The problem with this statement is that it is very unlikely that the average patient would routinely receive urine testing for protein.  National guidelines only recommend the periodic urine testing of people without symptoms who have diabetes or for pregnant women.  At a minimum the FDA should have required routine urine testing for all dosages of rosuvastatin.

Any elevation of protein in the urine beyond a trace is abnormal and is a possible signal of more serious kidney problems, even more so if there is also blood in the urine.

A popular buzz word frequently used by the FDA these days is Risk Management -  assessing public health risks, analyzing methods for reducing them, and taking appropriate action.  The FDA's Risk Management strategy for the safety problems associated with rosuvastatin can hardly be called "appropriate."  The 40 milligram tablet will not be stocked in retail pharmacies and the pharmacy would need to go through a wholesaler to obtain the 40 milligram tablets.  This would take an extra day before the tablets arrived at the pharmacy.  Somehow the FDA believes that "These steps will help to ensure that the 40-mg dose is available only to patients who truly need this dose."  To easily beat this restriction, there is nothing to prevent a physician from writing a prescription for 20 milligram tablets and instructing the patient to take two tablets of rosuvastatin daily.

Clearly, the only "appropriate" and safe Risk Management strategy for rosuvastatin would have been not to have approved the drug in the first place.

Rosuvastatin's professional labeling also carries warnings about elevated liver enzymes, an early signal for possible liver toxicity, and muscle pain and weakness that may be precursors to rhabdomyolysis.  These warnings appear in the labeling for all statin drugs:

It is recommended that liver function tests be performed before and at 12 weeks following both the initiation of therapy and any elevation of dose, and periodically (e.g., semiannually) thereafter.

Rare cases of rhabdomyolysis with acute renal failure secondary to myoglobinuria [a protein from muscle] have been reported with rosuvastatin and with other drugs in this class.

The professional product labeling goes on to instruct physicians to tell patients "... to promptly report unexplained muscle pain, tenderness, or weakness, particularly if accompanied by malaise or fever."

The risk of muscle damage leading to rhabdomyolysis during treatment with rosuvastatin may be increased when it is used together with other cholesterol-lowering drugs and cyclosporine (NEORAL, SANDIMMUNE), a drug used after transplantation to prevent organ rejection.

A single rosuvastatin dose given to healthy volunteers on the cholesterol-lowering drug gemfibrozil (LOPID) resulted in a significant increase in the amount of rosuvastatin in the body. There is a bolded statement in the Warnings section of rosuvastatin's labeling stating that "Combination therapy with rosuvastatin and gemfibrozil should generally be avoided."  The risk of muscle problems possibly leading to rhabdomyolysis is also increased when niacin is used to lower cholesterol in combination with rosuvastatin.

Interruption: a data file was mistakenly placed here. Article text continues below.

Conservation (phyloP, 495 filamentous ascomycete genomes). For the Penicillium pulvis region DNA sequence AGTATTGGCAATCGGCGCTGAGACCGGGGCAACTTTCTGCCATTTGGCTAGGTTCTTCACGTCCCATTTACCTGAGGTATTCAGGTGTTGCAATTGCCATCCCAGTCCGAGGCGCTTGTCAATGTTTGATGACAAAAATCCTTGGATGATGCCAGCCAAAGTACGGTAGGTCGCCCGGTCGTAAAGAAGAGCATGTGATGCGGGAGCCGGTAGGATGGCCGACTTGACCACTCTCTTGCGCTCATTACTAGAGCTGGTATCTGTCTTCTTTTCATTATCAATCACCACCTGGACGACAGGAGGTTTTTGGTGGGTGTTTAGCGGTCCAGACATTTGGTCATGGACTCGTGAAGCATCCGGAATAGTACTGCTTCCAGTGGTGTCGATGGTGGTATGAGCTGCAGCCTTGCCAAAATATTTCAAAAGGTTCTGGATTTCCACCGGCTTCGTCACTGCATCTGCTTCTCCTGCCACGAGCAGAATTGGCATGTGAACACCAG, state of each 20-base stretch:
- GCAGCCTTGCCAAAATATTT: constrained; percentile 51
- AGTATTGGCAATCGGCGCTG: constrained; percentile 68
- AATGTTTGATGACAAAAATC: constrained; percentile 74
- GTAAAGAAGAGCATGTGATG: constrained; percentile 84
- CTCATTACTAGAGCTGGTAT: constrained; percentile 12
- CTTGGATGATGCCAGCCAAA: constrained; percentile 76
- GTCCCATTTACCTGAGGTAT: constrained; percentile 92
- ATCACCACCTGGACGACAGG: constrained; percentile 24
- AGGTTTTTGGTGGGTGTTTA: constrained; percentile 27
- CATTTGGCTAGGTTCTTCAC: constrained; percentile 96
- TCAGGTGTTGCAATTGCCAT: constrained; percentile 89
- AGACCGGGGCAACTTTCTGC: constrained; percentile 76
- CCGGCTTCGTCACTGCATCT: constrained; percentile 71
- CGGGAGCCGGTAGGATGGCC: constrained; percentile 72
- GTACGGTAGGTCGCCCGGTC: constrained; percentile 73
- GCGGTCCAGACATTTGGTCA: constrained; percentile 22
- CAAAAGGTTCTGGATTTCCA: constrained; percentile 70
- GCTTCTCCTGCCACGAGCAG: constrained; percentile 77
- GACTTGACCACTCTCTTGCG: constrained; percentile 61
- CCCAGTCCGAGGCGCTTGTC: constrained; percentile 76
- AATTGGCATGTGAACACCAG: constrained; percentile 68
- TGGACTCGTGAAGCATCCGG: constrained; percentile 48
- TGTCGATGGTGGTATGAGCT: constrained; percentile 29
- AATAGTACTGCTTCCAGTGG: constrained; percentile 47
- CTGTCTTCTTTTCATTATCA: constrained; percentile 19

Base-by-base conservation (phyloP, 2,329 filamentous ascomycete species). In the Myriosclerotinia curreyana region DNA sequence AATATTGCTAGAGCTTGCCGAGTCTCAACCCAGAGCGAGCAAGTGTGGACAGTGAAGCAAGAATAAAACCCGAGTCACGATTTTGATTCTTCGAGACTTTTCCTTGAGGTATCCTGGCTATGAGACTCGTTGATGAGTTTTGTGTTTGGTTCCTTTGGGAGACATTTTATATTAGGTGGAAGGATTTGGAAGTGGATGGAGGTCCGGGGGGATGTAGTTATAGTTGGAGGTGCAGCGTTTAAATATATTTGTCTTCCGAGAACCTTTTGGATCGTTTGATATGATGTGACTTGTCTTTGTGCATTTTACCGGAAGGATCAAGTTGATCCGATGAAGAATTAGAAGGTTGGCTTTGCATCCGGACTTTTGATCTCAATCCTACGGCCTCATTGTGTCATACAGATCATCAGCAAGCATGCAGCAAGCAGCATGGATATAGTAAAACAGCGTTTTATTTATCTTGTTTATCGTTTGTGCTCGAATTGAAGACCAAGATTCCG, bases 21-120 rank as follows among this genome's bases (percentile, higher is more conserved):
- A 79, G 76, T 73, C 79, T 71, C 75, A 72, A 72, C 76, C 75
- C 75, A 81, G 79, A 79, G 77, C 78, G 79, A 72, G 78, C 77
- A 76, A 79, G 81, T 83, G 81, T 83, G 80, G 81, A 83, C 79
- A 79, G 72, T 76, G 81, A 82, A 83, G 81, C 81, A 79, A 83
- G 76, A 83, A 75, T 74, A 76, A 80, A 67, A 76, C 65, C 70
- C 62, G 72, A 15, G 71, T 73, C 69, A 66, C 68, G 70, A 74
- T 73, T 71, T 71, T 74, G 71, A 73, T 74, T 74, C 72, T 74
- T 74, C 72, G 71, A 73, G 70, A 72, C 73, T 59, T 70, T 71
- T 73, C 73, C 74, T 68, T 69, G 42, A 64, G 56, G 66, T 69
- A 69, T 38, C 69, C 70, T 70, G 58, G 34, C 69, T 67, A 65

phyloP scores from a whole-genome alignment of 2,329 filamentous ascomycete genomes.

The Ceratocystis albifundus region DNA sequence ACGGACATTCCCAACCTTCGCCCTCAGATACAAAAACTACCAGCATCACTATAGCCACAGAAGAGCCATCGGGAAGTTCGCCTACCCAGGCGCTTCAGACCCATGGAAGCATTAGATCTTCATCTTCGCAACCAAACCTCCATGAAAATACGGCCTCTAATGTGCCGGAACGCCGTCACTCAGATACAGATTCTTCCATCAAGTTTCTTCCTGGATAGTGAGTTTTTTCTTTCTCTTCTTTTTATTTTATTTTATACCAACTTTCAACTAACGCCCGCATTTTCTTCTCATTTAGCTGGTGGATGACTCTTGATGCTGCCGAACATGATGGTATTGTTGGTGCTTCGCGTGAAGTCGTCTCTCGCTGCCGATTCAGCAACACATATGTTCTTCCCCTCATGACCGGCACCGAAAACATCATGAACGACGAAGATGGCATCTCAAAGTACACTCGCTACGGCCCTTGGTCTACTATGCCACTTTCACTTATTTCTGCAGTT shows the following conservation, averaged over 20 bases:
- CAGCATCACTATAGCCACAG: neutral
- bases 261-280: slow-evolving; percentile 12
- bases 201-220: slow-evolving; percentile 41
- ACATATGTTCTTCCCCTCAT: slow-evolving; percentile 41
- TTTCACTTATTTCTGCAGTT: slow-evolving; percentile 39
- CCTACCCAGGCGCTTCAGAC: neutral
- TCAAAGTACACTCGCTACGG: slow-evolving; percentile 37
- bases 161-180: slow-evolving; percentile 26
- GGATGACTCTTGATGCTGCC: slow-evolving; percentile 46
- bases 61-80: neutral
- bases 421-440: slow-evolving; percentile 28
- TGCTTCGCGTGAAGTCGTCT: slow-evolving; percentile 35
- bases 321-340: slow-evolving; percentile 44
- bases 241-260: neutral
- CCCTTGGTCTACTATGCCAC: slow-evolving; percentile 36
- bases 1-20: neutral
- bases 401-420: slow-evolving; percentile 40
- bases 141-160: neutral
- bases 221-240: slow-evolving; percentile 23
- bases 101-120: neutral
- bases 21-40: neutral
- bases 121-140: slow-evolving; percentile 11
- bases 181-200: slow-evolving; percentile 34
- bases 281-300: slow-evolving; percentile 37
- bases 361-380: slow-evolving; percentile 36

When rosuvastatin was given together with cyclosporine in heart transplant patients, the amount of rosuvastatin increased significantly in the blood compared with healthy volunteers. This increase is considered to be clinically significant. 

When rosuvastatin was given to patients on stable warfarin (COUMADIN) treatment to prevent blood clots, there was a clinically significant rise in the International Normalized Ratio (INR), the laboratory test used to monitor warfarin therapy that can increase the risk of bleeding.

A number of factors went into our decision to list rosuvastatin as a DO NOT USE drug:

1.  Rosuvastatin joins atorvastatin and fluvastatin as the statins that have not demonstrated a health benefit to the patients that use them in terms of reducing the serious  cardiovascular consequences of high cholesterol such as a first or second heart attack or stroke.  Lovastatin, pravastatin, and simvastatin have shown such benefits to patients in addition to their cholesterol-lowering properties and this is reflected in the professional product labels and advertising for these drugs. 

The only reliable, valid indicator that consumers can use that a drug has a demonstrated health benefit is if that information is contained in the drug's FDA approved product labeling.  Advertising claims for drugs can not be made unless research has been submitted to and approved by the FDA that the drug will actually do what a manufacturer claims it will do. 

2.  Rosuvastatin causes abnormal elevations in urine protein and blood that are signals for serious kidney toxicity; other statins are not associated with this risk of kidney toxicity.

3.  Rosuvastatin is the only statin that has shown life-threatening rhabdomyolysis in pre-approval clinical trials.

In summary, rosuvastatin has no proven health benefit as discussed above, it can cause potentially serious kidney toxicity that is not seen with the other statins, it is the only statin that caused rhabdomyolysis, a life-threatening adverse drug reaction, in pre-approval clinical trials, and there are already three statins on the market that are safer than rosuvastatin and have demonstrated a health benefit to patients. 

What You Can Do

There is no medical reason for you to be taking rosuvastatin when there are three safer and more effective statins, in terms of reducing cardiovascular events, on the market.

NOTE:

Subscribers to Worst Pills, Best Pills have known about our concerns with CRESTOR since October 2003 when we wrote of serious risks seen in clinical trials. That article appears below.